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What do the portion scoop sizes mean?

Portion Scoop
To get uniform cookie dough balls, you can either eyeball the dough and try to create mounds of equal size that will hopefully bake into cookies of equal size, or you can use a portion scoop to ensure that they are all measured out exactly the same. While it is possible to be extremely accurate when “eyeballing it,” it is more reliable to use a portion scoop to measure your cookie dough out. Evenly sized cookies not only look good, but they bake more evenly and give you a more consistent result.

Portion scoops are standard-sized scoops used to measure out food, both cooked and uncooked.They look like ice cream scoops and have a spring release that scrapes your food/ice cream/cookie dough out of the scoop once it has been measured. The odd thing about them is that they come in strange sizes, like #16 and #24, rather than in sizes that you might ordinarily associate with cookie baking, such as “a 1-inch ball” or “a rounded tablespoon”. The numbers on portion scoops refer fractions of a quart (32-ounces), or the number of scoops of a particular size it takes to make 32-oz. With this system, you know that a #16 scoop is 2-oz and a #24 is 1.5-oz. The general rule is the larger the number, the smaller the scoop, and when you are picking out a scoop you can simply choose one based on the size of the cookie you’d like to make (or whatever else you might be portioning out).

Portion scoops are designed for kitchen professionals to standardize their products and to keep a handle on costs. These scoop sizes ensure that they get exactly the same number of servings (or balls of dough) per batch or per recipe without wasting any product – and that the customers always get the same amount of product for their money. And it is how they keep the cookies in a bakery display window looking so perfect, too.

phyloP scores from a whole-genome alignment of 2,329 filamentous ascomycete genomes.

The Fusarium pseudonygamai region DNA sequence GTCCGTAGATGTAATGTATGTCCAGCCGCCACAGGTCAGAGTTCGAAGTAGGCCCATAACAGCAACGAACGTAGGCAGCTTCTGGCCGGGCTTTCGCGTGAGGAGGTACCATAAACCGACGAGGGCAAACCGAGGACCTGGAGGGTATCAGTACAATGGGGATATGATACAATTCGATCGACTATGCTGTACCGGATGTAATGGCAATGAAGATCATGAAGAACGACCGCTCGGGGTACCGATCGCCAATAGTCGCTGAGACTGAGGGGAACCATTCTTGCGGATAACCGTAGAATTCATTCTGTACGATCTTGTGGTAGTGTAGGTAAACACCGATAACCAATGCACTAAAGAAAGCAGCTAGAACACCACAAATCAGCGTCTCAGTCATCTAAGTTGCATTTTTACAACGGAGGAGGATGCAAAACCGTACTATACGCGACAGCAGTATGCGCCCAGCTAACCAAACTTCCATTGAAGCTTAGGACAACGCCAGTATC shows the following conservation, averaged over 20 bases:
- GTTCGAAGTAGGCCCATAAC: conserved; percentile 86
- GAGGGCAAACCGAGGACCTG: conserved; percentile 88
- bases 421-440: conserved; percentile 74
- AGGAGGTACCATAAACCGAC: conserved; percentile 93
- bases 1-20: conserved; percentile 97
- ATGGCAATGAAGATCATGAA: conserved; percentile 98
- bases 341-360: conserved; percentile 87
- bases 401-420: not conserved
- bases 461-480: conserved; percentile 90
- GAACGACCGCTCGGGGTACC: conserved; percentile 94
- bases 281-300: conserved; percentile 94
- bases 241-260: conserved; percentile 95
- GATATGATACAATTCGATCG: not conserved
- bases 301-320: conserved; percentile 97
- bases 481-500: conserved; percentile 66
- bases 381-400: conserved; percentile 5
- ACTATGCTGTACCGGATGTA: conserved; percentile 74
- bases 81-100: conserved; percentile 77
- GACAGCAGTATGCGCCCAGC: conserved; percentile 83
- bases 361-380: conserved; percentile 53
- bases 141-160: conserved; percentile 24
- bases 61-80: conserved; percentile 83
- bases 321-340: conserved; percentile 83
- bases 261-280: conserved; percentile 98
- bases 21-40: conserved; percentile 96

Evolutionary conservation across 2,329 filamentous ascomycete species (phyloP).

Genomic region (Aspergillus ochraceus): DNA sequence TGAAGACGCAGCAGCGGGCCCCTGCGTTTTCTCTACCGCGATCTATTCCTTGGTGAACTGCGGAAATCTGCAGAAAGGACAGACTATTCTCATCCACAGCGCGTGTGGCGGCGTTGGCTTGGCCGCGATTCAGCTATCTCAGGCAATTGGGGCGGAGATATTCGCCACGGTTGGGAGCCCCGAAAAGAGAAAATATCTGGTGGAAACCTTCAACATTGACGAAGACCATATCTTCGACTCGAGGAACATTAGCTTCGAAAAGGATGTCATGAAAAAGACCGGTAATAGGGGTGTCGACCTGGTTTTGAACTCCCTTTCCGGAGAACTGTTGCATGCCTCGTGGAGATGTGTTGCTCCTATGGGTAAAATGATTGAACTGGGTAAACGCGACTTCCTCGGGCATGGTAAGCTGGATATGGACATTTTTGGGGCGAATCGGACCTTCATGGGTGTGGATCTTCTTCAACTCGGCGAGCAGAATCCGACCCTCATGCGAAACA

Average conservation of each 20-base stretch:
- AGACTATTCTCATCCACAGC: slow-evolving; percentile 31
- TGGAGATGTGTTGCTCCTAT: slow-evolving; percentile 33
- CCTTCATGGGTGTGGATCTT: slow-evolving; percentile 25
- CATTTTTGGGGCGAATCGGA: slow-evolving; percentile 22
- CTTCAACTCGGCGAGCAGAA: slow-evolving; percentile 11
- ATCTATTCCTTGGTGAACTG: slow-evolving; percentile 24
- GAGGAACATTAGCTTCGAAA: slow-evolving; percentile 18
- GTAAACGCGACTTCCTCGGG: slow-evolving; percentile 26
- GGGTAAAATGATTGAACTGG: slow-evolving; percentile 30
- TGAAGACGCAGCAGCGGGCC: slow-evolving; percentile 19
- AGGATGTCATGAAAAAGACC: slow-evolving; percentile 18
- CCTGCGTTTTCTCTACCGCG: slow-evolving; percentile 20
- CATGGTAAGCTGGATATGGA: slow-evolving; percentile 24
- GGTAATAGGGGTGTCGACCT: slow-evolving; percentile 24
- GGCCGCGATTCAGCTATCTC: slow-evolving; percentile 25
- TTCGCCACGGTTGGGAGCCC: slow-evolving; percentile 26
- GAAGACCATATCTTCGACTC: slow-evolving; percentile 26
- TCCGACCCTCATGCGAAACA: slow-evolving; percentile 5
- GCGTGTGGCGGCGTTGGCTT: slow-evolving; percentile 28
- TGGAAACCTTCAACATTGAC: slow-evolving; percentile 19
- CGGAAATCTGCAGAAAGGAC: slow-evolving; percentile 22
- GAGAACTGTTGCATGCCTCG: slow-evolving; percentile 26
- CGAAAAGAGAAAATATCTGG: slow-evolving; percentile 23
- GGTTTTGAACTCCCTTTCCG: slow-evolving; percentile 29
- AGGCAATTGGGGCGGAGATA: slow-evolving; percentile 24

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  • Erin Ward
    January 18, 2011

    I love my scoops and I use them all the time! Sometimes for bigger cookies, I use two scoops per cookie. So you don’t always have to have a bigger scoop to get a bigger cookie!

  • Nicole
    January 18, 2011

    Thanks for the information, I have always wondered what they meant. Over time I have just figured out which one to use for what purpose.

  • Pattyann
    January 18, 2011

    I love them too. I need to find some larger scoops though as the two I have are too small for some of my cookies!

  • Tessa
    January 18, 2011

    I love mine too!! I use them for all sorts of things. I have small, medium, and large from Pampered Chef. They are awesome. It would be nice if they were labeled in more standard units of measure, especially since most recipes say “rounded tablespoon” or something.

  • Linda
    January 18, 2011

    I have used portion scoops for years. LOVE THEM. I did find most of the brands I found at local stores to wear out and “strip” the gears with really stiff dough. I bought a set from King Arthur Flour Co. that I love best. Made by an English company Zeroll. They are tough and I haven’t seen one struggle with the coldest and stiffest dough. And wash up easily in the dishwasher. I find I use the two smaller sizes the most–love the smallest one to make smaller cookies. People like having 2-3 bite cookies instead of a big one to feel obliged to eat more than they might want. I pick the size I want regardless of what the recipe says and adjust the time as needed. One of my top 10 favorite items in the kitchen.

  • Ally
    November 10, 2014

    I just use a tablespoon…whoops

  • […] The size, however, is important and it’s 1.5 oz.  That size is also known as #20, and thanks to this article I now know they call it a #20 because it will take 20 scoops to equal a quart (32 […]

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